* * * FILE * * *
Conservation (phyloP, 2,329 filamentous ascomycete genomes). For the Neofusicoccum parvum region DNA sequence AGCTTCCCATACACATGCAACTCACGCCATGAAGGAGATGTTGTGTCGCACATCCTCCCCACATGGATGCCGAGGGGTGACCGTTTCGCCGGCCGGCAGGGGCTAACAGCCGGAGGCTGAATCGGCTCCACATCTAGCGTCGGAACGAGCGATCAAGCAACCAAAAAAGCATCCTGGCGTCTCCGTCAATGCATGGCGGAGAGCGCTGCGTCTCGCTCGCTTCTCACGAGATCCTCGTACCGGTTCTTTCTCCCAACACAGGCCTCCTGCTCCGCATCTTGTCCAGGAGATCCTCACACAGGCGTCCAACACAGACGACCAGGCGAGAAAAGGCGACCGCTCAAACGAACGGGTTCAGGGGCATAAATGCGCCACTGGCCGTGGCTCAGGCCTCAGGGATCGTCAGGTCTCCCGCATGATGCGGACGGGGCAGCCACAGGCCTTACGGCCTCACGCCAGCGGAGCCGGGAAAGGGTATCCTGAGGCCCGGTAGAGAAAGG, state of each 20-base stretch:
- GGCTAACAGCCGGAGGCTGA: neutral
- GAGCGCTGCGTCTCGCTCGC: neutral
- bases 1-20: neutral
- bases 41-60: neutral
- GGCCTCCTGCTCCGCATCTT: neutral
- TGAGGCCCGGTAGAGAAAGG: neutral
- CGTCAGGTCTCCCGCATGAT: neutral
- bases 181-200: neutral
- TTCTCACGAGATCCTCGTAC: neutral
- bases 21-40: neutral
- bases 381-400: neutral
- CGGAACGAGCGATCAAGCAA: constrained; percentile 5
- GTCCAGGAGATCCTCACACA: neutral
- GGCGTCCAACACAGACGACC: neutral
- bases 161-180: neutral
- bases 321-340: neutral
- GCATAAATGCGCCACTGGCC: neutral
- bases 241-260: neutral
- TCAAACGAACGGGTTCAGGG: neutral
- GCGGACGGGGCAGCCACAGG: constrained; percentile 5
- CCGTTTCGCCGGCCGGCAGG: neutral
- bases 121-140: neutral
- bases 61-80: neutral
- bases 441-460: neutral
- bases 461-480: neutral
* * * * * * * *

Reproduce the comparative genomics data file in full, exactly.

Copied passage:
Conservation (phyloP, 2,329 filamentous ascomycete genomes). For the Neofusicoccum parvum region DNA sequence AGCTTCCCATACACATGCAACTCACGCCATGAAGGAGATGTTGTGTCGCACATCCTCCCCACATGGATGCCGAGGGGTGACCGTTTCGCCGGCCGGCAGGGGCTAACAGCCGGAGGCTGAATCGGCTCCACATCTAGCGTCGGAACGAGCGATCAAGCAACCAAAAAAGCATCCTGGCGTCTCCGTCAATGCATGGCGGAGAGCGCTGCGTCTCGCTCGCTTCTCACGAGATCCTCGTACCGGTTCTTTCTCCCAACACAGGCCTCCTGCTCCGCATCTTGTCCAGGAGATCCTCACACAGGCGTCCAACACAGACGACCAGGCGAGAAAAGGCGACCGCTCAAACGAACGGGTTCAGGGGCATAAATGCGCCACTGGCCGTGGCTCAGGCCTCAGGGATCGTCAGGTCTCCCGCATGATGCGGACGGGGCAGCCACAGGCCTTACGGCCTCACGCCAGCGGAGCCGGGAAAGGGTATCCTGAGGCCCGGTAGAGAAAGG, state of each 20-base stretch:
- GGCTAACAGCCGGAGGCTGA: neutral
- GAGCGCTGCGTCTCGCTCGC: neutral
- bases 1-20: neutral
- bases 41-60: neutral
- GGCCTCCTGCTCCGCATCTT: neutral
- TGAGGCCCGGTAGAGAAAGG: neutral
- CGTCAGGTCTCCCGCATGAT: neutral
- bases 181-200: neutral
- TTCTCACGAGATCCTCGTAC: neutral
- bases 21-40: neutral
- bases 381-400: neutral
- CGGAACGAGCGATCAAGCAA: constrained; percentile 5
- GTCCAGGAGATCCTCACACA: neutral
- GGCGTCCAACACAGACGACC: neutral
- bases 161-180: neutral
- bases 321-340: neutral
- GCATAAATGCGCCACTGGCC: neutral
- bases 241-260: neutral
- TCAAACGAACGGGTTCAGGG: neutral
- GCGGACGGGGCAGCCACAGG: constrained; percentile 5
- CCGTTTCGCCGGCCGGCAGG: neutral
- bases 121-140: neutral
- bases 61-80: neutral
- bases 441-460: neutral
- bases 461-480: neutral